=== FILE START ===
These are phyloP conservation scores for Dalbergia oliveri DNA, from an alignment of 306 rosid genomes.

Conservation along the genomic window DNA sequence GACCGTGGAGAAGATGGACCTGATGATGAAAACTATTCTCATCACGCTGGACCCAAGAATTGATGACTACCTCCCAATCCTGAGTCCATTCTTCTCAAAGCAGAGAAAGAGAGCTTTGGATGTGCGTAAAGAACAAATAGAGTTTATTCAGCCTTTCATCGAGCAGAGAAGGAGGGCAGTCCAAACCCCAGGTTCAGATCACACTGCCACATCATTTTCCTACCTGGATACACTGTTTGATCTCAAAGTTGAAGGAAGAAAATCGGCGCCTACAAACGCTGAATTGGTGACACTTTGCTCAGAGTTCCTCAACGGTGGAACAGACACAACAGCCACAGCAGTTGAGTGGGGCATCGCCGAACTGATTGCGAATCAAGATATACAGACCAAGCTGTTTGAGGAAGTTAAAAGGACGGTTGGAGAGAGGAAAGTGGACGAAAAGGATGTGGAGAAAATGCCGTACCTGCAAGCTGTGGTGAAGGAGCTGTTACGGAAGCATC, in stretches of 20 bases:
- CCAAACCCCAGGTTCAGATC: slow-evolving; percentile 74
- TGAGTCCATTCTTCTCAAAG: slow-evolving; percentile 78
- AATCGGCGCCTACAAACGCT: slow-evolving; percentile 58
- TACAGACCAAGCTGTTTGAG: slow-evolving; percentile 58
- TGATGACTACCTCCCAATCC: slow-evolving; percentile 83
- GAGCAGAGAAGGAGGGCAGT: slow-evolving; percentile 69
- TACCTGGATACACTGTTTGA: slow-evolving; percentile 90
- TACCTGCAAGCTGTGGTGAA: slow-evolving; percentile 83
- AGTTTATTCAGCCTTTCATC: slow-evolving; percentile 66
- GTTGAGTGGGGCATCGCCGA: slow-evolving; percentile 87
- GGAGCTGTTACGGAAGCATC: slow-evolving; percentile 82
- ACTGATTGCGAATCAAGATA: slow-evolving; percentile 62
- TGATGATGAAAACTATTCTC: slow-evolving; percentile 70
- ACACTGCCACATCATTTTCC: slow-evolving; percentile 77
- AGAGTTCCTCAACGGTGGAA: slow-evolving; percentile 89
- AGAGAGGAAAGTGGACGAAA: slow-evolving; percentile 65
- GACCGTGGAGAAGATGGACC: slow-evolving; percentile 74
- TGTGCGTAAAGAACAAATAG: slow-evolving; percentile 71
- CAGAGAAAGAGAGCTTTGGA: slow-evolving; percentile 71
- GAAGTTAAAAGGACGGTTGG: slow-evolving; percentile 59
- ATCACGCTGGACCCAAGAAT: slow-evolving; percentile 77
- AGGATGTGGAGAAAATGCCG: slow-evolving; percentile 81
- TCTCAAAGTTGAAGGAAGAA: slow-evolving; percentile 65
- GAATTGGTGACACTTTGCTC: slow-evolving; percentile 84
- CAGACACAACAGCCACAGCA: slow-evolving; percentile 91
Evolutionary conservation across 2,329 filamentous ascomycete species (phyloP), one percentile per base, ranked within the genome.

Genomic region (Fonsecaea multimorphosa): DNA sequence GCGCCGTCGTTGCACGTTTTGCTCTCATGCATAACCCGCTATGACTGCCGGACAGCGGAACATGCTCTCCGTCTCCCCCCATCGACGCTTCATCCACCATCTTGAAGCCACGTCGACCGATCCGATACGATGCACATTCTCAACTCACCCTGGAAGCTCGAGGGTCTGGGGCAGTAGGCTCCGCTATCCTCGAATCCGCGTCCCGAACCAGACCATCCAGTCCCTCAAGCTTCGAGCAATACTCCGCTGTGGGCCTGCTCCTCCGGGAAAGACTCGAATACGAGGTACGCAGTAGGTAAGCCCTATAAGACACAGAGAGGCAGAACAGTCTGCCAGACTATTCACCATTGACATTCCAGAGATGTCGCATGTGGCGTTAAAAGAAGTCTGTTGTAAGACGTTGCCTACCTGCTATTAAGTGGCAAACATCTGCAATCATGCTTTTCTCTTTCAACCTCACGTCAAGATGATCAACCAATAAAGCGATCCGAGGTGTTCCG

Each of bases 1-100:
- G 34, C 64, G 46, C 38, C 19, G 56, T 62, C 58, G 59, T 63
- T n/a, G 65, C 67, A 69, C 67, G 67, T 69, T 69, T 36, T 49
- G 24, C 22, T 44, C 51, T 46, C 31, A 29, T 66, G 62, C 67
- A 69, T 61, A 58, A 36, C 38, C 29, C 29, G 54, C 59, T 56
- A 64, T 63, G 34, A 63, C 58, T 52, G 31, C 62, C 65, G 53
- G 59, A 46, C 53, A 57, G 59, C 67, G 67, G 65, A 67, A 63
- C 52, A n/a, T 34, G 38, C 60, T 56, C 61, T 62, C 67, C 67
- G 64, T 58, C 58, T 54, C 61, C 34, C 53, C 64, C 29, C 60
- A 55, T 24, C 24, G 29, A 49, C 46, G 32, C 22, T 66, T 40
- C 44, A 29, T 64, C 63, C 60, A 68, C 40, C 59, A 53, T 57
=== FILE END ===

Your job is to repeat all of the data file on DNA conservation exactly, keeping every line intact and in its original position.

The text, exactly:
These are phyloP conservation scores for Dalbergia oliveri DNA, from an alignment of 306 rosid genomes.

Conservation along the genomic window DNA sequence GACCGTGGAGAAGATGGACCTGATGATGAAAACTATTCTCATCACGCTGGACCCAAGAATTGATGACTACCTCCCAATCCTGAGTCCATTCTTCTCAAAGCAGAGAAAGAGAGCTTTGGATGTGCGTAAAGAACAAATAGAGTTTATTCAGCCTTTCATCGAGCAGAGAAGGAGGGCAGTCCAAACCCCAGGTTCAGATCACACTGCCACATCATTTTCCTACCTGGATACACTGTTTGATCTCAAAGTTGAAGGAAGAAAATCGGCGCCTACAAACGCTGAATTGGTGACACTTTGCTCAGAGTTCCTCAACGGTGGAACAGACACAACAGCCACAGCAGTTGAGTGGGGCATCGCCGAACTGATTGCGAATCAAGATATACAGACCAAGCTGTTTGAGGAAGTTAAAAGGACGGTTGGAGAGAGGAAAGTGGACGAAAAGGATGTGGAGAAAATGCCGTACCTGCAAGCTGTGGTGAAGGAGCTGTTACGGAAGCATC, in stretches of 20 bases:
- CCAAACCCCAGGTTCAGATC: slow-evolving; percentile 74
- TGAGTCCATTCTTCTCAAAG: slow-evolving; percentile 78
- AATCGGCGCCTACAAACGCT: slow-evolving; percentile 58
- TACAGACCAAGCTGTTTGAG: slow-evolving; percentile 58
- TGATGACTACCTCCCAATCC: slow-evolving; percentile 83
- GAGCAGAGAAGGAGGGCAGT: slow-evolving; percentile 69
- TACCTGGATACACTGTTTGA: slow-evolving; percentile 90
- TACCTGCAAGCTGTGGTGAA: slow-evolving; percentile 83
- AGTTTATTCAGCCTTTCATC: slow-evolving; percentile 66
- GTTGAGTGGGGCATCGCCGA: slow-evolving; percentile 87
- GGAGCTGTTACGGAAGCATC: slow-evolving; percentile 82
- ACTGATTGCGAATCAAGATA: slow-evolving; percentile 62
- TGATGATGAAAACTATTCTC: slow-evolving; percentile 70
- ACACTGCCACATCATTTTCC: slow-evolving; percentile 77
- AGAGTTCCTCAACGGTGGAA: slow-evolving; percentile 89
- AGAGAGGAAAGTGGACGAAA: slow-evolving; percentile 65
- GACCGTGGAGAAGATGGACC: slow-evolving; percentile 74
- TGTGCGTAAAGAACAAATAG: slow-evolving; percentile 71
- CAGAGAAAGAGAGCTTTGGA: slow-evolving; percentile 71
- GAAGTTAAAAGGACGGTTGG: slow-evolving; percentile 59
- ATCACGCTGGACCCAAGAAT: slow-evolving; percentile 77
- AGGATGTGGAGAAAATGCCG: slow-evolving; percentile 81
- TCTCAAAGTTGAAGGAAGAA: slow-evolving; percentile 65
- GAATTGGTGACACTTTGCTC: slow-evolving; percentile 84
- CAGACACAACAGCCACAGCA: slow-evolving; percentile 91
Evolutionary conservation across 2,329 filamentous ascomycete species (phyloP), one percentile per base, ranked within the genome.

Genomic region (Fonsecaea multimorphosa): DNA sequence GCGCCGTCGTTGCACGTTTTGCTCTCATGCATAACCCGCTATGACTGCCGGACAGCGGAACATGCTCTCCGTCTCCCCCCATCGACGCTTCATCCACCATCTTGAAGCCACGTCGACCGATCCGATACGATGCACATTCTCAACTCACCCTGGAAGCTCGAGGGTCTGGGGCAGTAGGCTCCGCTATCCTCGAATCCGCGTCCCGAACCAGACCATCCAGTCCCTCAAGCTTCGAGCAATACTCCGCTGTGGGCCTGCTCCTCCGGGAAAGACTCGAATACGAGGTACGCAGTAGGTAAGCCCTATAAGACACAGAGAGGCAGAACAGTCTGCCAGACTATTCACCATTGACATTCCAGAGATGTCGCATGTGGCGTTAAAAGAAGTCTGTTGTAAGACGTTGCCTACCTGCTATTAAGTGGCAAACATCTGCAATCATGCTTTTCTCTTTCAACCTCACGTCAAGATGATCAACCAATAAAGCGATCCGAGGTGTTCCG

Each of bases 1-100:
- G 34, C 64, G 46, C 38, C 19, G 56, T 62, C 58, G 59, T 63
- T n/a, G 65, C 67, A 69, C 67, G 67, T 69, T 69, T 36, T 49
- G 24, C 22, T 44, C 51, T 46, C 31, A 29, T 66, G 62, C 67
- A 69, T 61, A 58, A 36, C 38, C 29, C 29, G 54, C 59, T 56
- A 64, T 63, G 34, A 63, C 58, T 52, G 31, C 62, C 65, G 53
- G 59, A 46, C 53, A 57, G 59, C 67, G 67, G 65, A 67, A 63
- C 52, A n/a, T 34, G 38, C 60, T 56, C 61, T 62, C 67, C 67
- G 64, T 58, C 58, T 54, C 61, C 34, C 53, C 64, C 29, C 60
- A 55, T 24, C 24, G 29, A 49, C 46, G 32, C 22, T 66, T 40
- C 44, A 29, T 64, C 63, C 60, A 68, C 40, C 59, A 53, T 57